me. I will speak of your tobacco when I reach the Gods. I owe you much
thanks for many kindnesses. But I abominate indebtedness. For this reason,
I bequeath to you now the monument more enduring than brass--my one
book--rude and imperfect in parts, but oh how rare in others! I wonder if
you will understand it. It is a gift more honorable than.... Bah! where is
my brain rambling to? You will mutilate it horribly. You will knock out
the gems you call Latin quotations, you Philistine, and you will butcher
the style to carve into your own jerky jargon; but you cannot destroy the
whole of it. I bequeath it to you. Ethel.... My brain again! ... Mrs.
McIntosh, bear witness that I give the _Sahib_ all these papers. They
would be of no use to you, Heart of my Heart; and I lay it upon you," he
turned to me here, "that you do not let my book die in its present form.
It is yours unconditionally--the story of McIntosh Jellaludin, which is
_not_ the story of McIntosh Jellaludin, but of a greater man than he, and
of a far greater woman. Listen now! I am neither mad nor drunk! That book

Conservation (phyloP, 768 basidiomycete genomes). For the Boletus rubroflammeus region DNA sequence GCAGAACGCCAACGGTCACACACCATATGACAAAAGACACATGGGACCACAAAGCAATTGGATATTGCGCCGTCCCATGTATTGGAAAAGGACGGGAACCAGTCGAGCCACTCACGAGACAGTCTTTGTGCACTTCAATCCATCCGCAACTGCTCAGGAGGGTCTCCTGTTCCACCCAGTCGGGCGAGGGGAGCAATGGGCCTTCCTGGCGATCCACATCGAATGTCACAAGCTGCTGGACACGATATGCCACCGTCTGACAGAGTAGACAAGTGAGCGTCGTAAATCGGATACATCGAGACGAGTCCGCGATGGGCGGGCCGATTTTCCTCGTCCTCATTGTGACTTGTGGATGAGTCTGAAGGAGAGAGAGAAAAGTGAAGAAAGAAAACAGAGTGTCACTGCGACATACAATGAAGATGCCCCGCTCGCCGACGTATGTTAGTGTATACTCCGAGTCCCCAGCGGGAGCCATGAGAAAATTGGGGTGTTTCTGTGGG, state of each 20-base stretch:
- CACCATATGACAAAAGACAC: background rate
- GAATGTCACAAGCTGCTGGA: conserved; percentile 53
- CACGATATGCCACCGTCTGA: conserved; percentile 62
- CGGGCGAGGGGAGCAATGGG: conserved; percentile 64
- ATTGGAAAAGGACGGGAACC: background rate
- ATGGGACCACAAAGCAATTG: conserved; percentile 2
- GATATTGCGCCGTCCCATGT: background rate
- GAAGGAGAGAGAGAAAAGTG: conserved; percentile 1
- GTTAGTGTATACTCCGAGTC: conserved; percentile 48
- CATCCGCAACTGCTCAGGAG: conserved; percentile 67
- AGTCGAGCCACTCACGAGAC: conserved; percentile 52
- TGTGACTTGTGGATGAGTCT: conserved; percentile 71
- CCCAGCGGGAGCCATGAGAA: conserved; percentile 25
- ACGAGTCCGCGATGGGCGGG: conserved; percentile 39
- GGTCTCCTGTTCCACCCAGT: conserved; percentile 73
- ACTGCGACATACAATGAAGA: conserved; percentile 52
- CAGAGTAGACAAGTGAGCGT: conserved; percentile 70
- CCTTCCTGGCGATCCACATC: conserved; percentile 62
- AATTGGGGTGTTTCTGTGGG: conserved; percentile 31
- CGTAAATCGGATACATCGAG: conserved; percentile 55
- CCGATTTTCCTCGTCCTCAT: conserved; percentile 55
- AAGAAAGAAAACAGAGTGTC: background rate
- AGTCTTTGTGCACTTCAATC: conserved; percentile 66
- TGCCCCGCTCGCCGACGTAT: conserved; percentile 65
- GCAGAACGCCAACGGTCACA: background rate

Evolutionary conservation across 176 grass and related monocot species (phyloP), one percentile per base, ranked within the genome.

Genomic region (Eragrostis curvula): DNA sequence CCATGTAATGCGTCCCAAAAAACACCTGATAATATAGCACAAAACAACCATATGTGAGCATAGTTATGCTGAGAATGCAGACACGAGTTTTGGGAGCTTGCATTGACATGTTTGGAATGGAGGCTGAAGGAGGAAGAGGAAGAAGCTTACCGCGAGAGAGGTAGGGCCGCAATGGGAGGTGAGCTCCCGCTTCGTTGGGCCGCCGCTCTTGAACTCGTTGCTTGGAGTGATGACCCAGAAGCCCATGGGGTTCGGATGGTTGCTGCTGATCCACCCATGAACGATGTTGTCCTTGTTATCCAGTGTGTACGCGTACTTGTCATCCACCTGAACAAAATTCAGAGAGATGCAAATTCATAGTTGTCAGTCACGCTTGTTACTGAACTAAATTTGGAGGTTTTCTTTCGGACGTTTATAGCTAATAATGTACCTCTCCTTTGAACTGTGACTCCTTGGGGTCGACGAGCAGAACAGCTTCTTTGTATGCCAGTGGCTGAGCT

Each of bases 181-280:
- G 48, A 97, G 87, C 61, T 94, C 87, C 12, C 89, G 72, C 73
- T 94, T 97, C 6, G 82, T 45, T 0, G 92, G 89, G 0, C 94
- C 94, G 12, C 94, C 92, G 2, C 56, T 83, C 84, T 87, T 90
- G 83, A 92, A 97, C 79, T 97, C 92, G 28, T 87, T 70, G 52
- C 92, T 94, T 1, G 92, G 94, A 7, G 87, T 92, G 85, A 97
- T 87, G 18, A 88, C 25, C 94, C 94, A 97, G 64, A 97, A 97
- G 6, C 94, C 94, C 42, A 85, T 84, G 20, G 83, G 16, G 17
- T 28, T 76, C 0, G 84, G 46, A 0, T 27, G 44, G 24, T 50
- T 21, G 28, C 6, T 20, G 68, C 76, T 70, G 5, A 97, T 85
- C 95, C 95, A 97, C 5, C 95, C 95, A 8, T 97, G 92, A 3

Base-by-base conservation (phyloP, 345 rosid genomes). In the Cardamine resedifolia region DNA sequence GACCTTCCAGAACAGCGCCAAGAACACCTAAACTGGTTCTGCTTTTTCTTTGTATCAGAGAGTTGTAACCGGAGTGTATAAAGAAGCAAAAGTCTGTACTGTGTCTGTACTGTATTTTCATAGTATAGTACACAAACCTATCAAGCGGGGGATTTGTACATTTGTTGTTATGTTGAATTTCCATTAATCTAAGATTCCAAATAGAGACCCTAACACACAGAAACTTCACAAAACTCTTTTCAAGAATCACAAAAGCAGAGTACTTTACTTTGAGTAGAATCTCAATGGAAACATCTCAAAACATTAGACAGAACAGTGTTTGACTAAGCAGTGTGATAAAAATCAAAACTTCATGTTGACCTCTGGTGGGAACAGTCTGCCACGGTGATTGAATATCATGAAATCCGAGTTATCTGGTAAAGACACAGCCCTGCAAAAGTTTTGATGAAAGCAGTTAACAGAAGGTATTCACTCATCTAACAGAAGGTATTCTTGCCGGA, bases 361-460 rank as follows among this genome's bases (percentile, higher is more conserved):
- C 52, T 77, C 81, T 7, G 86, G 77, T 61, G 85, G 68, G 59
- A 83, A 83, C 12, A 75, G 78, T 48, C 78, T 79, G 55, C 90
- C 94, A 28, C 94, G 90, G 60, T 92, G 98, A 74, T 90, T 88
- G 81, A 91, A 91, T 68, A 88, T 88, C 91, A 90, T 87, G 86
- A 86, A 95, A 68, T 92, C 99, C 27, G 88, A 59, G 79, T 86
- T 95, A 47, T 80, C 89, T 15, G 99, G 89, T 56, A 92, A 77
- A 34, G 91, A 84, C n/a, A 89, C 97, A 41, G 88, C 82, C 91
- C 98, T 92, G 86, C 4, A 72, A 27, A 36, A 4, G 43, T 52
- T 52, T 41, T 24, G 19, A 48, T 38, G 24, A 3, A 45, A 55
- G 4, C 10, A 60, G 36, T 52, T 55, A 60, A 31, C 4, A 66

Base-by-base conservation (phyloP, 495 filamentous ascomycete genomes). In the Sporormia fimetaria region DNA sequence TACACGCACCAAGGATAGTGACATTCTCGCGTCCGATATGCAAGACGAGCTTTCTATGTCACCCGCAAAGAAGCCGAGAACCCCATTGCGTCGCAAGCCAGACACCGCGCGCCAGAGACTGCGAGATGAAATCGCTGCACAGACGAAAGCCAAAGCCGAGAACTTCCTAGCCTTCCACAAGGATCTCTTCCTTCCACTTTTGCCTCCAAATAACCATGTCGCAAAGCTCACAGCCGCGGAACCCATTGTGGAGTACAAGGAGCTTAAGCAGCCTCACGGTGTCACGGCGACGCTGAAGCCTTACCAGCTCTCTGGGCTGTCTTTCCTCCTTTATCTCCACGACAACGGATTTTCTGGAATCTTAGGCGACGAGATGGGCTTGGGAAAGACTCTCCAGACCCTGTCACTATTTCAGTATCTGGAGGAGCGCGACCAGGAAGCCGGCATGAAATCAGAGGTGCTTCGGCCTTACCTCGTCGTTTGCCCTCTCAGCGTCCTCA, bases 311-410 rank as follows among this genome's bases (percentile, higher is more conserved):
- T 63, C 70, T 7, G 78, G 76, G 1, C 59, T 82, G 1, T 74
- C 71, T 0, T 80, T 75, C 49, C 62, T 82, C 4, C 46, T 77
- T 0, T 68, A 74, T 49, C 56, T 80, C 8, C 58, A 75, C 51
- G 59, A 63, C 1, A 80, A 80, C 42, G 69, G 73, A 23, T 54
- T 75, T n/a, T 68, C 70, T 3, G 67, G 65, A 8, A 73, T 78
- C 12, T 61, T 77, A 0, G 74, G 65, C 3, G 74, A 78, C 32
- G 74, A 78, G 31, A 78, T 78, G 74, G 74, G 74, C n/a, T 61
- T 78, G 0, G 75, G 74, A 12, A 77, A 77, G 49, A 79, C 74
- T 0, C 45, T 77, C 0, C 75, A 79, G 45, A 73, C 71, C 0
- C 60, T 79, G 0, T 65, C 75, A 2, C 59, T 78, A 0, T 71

will make you famous."

I said, "Thank you," as the native woman put the bundle into my arms.

"My only baby!" said McIntosh, with a smile. He was sinking fast, but he
continued to talk as long as breath remained. I waited for the end;
knowing that, in six cases out of ten a dying man calls for his mother. He
turned on his side and said--

"Say how it came into your possession. No one will believe you, but my
name, at least, will live. You will treat it brutally, I know you will.
Some of it must go; the public are fools and prudish fools. I was their
servant once. But do your mangling gently--very gently. It is a great
work, and I have paid for it in seven years' damnation."

His voice stopped for ten or twelve breaths, and then he began mumbling a
prayer of some kind in Greek. The native woman cried very bitterly.
Lastly, he rose in bed and said, as loudly as slowly--"Not guilty, my

Then he fell back, and the stupor held him till he died. The native woman
ran into the Serai among the horses, and screamed and beat her breasts;
for she had loved him.

Perhaps his last sentence in life told what McIntosh had once gone
through; but, saving the big bundle of old sheets in the cloth, there was
nothing in his room to say who or what he had been.

The papers were in a hopeless muddle.

Strickland helped me to sort them, and he said that the writer was either
an extreme liar or a most wonderful person. He thought the former. One of
these days, you may be able to judge for yourselves. The bundle needed